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White Sox MLB draft 2016 possibilities: Zack Collins, C, Miami

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Lefty-hitting catcher is mashing his way up draft boards

After starting our MLB draft series with Louisville outfielder Corey Ray, we stick with collegiate position players and look into Miami (Fla.) catcher Zack Collins.

Who is Zack Collins?

Collins is a junior at the University  of Miami. A catcher by trade, he is a big strong young man -- 6'3" and 225 pounds of muscle. He bats left and throws right. He was well-known in high school but had a strong desire to go the college route. Each year in Miami has been better than the last. He looks to come off the board somewhere in the first round.

How does he rank?

Baseball America had him at No. 42 in March, which gives you some impression of how much is stock is rising.

What's his game?

The bat is very advanced. Scouts have agreed that he will be able to thrive against Major League pitching.

How good is it? In his three three years at Miami, a big program:

  • 2014: .298/.427 /.556
  • 2015: .302/.445 /.587
  • 2016: .372/.549 /.628

So far this year, he's drawn 61 walks to 37 strikeouts over 148 at-bats, with 10 homers and 48 RBIs over 49 games.

That is how good his bat is. There are divergent views on whether he can stay behind the plate.

What does he look like?

Why would the White Sox draft him?

Visions of Kyle Schwarber dance in your head, you say? Well, you are not alone. That comp comes up often while researching Collins. The difference between the two is that Schwarber has more power. Before he was drafted, nobody thought he could stay behind the plate. Of course after he was drafted, 25 to 35 percent thought he might still catch. This group, of course, was mostly composed of dewy-eyed Cubs fans. Schwarber also has a problem with left-handed pitching.

What are the chances that Collins can stick behind the dish? Seems about 40 percent. The arm is average. This year his caught-stealing rate is 26 percent. He blocks fairly well. Framing ... who knows. So he's fine really. He just doesn't hang his hat on his defense at the collegiate level, so you'd call him bat-first.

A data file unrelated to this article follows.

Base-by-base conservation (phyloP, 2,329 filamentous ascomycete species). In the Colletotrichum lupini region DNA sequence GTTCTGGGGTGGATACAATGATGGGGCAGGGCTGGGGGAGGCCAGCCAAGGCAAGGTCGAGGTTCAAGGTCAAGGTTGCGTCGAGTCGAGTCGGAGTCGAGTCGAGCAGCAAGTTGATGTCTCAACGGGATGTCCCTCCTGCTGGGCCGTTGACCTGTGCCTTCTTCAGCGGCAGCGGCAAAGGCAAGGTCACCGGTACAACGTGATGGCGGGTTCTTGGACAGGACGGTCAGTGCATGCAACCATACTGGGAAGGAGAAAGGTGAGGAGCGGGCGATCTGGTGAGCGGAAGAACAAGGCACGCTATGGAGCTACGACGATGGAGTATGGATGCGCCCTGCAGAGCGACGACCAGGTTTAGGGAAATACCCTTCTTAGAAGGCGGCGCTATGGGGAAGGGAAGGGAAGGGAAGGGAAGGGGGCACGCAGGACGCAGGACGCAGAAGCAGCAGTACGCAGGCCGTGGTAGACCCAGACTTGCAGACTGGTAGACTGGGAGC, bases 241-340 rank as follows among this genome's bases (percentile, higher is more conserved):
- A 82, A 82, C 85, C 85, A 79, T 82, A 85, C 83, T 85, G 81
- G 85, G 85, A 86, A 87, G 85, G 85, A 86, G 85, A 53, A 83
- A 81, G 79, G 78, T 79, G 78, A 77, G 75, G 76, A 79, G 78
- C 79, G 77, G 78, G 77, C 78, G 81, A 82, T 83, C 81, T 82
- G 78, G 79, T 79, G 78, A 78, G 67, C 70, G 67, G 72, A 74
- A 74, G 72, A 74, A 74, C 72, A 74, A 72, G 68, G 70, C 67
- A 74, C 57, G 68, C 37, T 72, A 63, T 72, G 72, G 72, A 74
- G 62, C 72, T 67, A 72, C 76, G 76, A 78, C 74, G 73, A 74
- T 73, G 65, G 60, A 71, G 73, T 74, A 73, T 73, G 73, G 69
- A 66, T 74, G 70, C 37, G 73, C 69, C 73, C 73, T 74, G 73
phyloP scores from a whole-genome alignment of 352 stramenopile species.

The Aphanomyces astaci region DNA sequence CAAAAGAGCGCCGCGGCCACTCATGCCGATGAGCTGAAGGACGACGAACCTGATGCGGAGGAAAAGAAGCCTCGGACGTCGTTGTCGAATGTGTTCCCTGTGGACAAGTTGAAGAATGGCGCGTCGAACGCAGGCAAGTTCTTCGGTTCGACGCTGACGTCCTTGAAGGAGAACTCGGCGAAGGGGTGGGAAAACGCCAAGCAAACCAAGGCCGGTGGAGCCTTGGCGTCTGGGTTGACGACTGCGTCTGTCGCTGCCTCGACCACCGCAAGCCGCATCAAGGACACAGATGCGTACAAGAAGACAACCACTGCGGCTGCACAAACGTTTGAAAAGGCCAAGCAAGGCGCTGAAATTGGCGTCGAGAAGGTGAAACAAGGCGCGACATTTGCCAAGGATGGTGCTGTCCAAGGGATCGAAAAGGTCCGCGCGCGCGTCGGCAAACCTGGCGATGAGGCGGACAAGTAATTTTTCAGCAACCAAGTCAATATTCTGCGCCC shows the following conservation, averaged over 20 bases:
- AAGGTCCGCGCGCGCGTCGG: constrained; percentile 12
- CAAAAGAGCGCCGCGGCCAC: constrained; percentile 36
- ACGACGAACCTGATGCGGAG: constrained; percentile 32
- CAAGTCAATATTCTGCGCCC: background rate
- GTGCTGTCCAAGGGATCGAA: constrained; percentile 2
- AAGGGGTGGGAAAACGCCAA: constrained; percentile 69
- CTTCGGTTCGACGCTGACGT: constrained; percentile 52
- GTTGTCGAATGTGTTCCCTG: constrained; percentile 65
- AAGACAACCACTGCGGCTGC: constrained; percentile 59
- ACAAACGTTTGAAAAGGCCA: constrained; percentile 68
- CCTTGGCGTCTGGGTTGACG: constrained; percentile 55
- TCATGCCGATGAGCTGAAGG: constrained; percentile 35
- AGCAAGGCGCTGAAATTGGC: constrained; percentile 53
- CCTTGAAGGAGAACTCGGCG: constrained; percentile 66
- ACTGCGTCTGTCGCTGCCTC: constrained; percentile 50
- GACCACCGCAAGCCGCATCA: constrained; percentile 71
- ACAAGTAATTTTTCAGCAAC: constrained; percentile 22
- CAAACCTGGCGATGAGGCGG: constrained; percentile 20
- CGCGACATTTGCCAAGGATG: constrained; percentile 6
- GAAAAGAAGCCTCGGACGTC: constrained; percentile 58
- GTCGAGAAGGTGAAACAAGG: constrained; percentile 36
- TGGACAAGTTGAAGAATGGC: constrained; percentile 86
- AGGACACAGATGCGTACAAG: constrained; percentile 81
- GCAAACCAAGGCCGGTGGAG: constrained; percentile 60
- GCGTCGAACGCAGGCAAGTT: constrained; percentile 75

So why draft a guy who ranks in the bottom half of the first round on most boards with the 10th pick? You would have to believe that he can stay behind the plate. A power-hitting left-handed catcher is a very nice thing to have.

If you think he can't catch, then he is just a DH and/or first baseman. Every team has needs  though. The White Sox happen to play in the American League and have 600 at-bats to offer at DH, which is something the Cubs can't offer Schwarber. The Sox have no catcher of the future, no backup at first base, and their DH retired to send more time with his family.

If they could see him as good enough to back up at the catcher position -- 40-60 starts? -- he would fit the needs of  your Chicago White Sox like a glove. His bat is very good and he could be quick to the big leagues. At 21 years old, he could even be Jose Abreu's eventual replacement. He would be the White Sox' first left-handed hitting first baseman since the 1980s.

Why would the White Sox draft somebody else?

If they don't think he can catch in the pros, his speed is just so-so, so maybe they'd look for somebody with more usable upside elsewhere.

Where is he going in mock drafts?

That's MLB.com's most recent mock draft, anyway. In the previous version, the White Sox were tied to Collins with the 10th pick, hence this profile.